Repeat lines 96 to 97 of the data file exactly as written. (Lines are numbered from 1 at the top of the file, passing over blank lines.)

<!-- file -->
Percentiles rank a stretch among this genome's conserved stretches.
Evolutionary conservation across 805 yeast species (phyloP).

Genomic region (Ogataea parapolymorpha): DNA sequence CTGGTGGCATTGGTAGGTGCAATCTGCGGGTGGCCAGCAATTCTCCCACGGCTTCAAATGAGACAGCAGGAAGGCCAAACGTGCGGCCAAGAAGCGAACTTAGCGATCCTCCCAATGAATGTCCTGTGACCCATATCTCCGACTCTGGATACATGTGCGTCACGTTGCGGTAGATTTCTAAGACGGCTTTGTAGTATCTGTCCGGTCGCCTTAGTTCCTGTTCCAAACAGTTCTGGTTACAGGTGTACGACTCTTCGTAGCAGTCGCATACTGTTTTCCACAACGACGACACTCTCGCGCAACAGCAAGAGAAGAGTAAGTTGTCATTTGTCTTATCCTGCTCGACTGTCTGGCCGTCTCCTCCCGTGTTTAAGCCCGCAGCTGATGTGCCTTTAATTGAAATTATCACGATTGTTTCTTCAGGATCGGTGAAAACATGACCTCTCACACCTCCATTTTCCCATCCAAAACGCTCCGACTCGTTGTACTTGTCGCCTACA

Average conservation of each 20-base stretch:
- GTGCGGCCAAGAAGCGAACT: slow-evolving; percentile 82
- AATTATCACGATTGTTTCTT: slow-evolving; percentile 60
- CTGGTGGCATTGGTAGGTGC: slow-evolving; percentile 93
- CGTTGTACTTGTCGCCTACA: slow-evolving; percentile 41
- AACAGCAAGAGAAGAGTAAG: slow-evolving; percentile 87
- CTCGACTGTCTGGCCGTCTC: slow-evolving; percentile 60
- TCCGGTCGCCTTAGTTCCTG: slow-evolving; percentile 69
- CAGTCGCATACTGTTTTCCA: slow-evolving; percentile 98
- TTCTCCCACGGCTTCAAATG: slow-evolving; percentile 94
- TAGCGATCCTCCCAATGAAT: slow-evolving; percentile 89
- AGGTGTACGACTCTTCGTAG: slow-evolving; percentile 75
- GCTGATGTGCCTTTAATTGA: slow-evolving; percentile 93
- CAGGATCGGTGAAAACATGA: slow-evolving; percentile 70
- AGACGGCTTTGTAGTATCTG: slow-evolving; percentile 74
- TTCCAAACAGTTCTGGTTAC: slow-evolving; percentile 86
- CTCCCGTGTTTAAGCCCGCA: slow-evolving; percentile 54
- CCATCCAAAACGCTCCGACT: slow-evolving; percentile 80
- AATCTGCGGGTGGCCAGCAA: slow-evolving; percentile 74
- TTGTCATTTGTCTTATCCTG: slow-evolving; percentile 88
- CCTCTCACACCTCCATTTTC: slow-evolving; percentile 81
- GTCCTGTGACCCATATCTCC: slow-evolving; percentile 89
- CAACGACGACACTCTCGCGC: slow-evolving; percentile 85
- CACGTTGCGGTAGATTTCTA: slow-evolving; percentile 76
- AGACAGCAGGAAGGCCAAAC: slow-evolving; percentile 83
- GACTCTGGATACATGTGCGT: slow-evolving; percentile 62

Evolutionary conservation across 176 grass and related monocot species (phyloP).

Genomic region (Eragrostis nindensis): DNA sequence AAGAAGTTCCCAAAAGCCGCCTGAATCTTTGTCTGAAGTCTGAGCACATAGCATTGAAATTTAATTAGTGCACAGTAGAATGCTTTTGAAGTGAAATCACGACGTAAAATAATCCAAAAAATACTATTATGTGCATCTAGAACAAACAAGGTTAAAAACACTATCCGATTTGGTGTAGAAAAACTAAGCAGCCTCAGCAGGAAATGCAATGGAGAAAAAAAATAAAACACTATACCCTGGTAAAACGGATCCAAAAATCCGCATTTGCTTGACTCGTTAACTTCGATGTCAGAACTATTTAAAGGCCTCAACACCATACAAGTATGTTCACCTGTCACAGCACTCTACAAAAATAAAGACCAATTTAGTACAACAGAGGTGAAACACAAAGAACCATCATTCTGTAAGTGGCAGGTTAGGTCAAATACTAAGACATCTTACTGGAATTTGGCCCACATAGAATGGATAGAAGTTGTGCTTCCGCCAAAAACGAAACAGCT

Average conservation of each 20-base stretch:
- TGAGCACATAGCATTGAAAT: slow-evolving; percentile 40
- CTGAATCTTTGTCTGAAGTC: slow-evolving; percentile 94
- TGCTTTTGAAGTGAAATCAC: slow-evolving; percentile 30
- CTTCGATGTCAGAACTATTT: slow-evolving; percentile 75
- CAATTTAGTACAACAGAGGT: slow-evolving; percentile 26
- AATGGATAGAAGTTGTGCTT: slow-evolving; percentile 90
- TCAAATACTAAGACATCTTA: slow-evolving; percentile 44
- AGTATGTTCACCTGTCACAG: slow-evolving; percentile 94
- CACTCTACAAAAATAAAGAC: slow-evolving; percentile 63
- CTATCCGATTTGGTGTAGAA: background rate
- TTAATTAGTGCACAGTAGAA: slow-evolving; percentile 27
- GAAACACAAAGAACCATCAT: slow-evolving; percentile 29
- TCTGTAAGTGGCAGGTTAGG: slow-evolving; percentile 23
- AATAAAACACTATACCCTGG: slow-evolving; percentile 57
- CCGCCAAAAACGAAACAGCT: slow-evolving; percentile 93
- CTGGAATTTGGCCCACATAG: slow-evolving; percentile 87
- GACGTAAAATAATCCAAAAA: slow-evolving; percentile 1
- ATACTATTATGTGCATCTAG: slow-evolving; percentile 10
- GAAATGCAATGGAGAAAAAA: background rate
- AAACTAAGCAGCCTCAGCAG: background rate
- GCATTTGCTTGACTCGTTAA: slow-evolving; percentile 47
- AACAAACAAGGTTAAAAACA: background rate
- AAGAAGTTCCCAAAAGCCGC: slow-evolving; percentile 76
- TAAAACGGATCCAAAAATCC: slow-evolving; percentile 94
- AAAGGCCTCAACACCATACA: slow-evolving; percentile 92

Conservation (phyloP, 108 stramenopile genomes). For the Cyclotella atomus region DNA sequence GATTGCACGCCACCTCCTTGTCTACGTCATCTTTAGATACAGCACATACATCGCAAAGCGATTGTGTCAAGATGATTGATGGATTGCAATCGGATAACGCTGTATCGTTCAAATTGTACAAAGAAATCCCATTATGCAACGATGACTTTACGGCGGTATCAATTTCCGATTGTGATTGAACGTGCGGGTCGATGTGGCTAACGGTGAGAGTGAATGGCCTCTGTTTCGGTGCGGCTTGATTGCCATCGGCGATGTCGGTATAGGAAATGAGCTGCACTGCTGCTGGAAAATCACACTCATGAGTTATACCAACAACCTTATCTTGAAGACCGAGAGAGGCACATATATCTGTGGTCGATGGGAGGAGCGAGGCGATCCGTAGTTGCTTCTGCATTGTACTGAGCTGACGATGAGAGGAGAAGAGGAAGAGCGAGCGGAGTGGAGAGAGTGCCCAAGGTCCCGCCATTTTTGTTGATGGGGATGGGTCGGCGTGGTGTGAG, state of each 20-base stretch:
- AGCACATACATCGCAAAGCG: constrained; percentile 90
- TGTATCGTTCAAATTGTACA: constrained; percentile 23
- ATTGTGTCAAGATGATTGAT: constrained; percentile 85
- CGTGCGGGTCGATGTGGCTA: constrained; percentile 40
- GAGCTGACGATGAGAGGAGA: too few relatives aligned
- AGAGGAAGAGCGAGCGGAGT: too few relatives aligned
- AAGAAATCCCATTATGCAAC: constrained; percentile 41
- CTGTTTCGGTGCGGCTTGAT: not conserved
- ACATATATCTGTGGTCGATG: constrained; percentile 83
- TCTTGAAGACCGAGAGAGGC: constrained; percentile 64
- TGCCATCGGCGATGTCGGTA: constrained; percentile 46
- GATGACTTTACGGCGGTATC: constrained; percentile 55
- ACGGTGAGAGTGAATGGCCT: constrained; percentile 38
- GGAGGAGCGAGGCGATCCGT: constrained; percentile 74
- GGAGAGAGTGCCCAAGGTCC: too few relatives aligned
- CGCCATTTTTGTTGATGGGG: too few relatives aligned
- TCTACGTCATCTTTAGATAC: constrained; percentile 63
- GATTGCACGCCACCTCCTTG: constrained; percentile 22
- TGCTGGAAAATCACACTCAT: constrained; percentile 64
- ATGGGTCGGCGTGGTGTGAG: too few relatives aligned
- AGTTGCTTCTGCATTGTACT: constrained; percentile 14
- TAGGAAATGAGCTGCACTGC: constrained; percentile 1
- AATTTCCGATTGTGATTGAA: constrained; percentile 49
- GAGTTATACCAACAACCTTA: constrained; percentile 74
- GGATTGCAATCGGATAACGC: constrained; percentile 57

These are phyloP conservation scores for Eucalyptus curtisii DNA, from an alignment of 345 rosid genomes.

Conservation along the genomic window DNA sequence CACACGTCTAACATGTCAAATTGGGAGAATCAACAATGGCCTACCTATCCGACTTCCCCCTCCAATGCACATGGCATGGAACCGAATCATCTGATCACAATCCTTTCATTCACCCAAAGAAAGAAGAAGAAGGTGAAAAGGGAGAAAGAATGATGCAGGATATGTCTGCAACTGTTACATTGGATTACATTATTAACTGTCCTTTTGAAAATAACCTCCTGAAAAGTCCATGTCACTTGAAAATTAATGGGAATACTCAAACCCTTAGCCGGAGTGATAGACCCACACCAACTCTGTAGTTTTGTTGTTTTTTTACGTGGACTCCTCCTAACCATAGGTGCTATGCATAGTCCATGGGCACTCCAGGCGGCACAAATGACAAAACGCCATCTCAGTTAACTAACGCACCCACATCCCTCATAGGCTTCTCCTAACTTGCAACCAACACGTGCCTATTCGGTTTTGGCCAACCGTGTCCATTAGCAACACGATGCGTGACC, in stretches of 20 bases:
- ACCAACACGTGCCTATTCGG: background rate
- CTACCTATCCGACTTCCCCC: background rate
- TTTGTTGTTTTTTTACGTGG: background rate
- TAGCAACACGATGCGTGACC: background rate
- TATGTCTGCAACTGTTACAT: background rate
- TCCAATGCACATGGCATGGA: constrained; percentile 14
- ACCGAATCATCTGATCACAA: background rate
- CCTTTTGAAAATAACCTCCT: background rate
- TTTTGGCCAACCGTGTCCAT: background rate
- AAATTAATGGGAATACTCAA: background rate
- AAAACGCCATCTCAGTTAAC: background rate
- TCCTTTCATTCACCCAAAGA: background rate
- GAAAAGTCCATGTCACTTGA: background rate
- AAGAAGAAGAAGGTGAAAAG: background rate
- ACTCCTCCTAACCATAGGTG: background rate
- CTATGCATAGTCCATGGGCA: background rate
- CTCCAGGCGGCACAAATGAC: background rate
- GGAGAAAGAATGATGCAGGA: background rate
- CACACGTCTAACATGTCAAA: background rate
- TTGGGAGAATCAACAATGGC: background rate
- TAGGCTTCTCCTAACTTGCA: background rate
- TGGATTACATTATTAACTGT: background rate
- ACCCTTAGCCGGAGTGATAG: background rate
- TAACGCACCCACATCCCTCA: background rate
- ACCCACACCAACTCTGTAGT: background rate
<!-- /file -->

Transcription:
- AAAACGCCATCTCAGTTAAC: background rate
- TCCTTTCATTCACCCAAAGA: background rate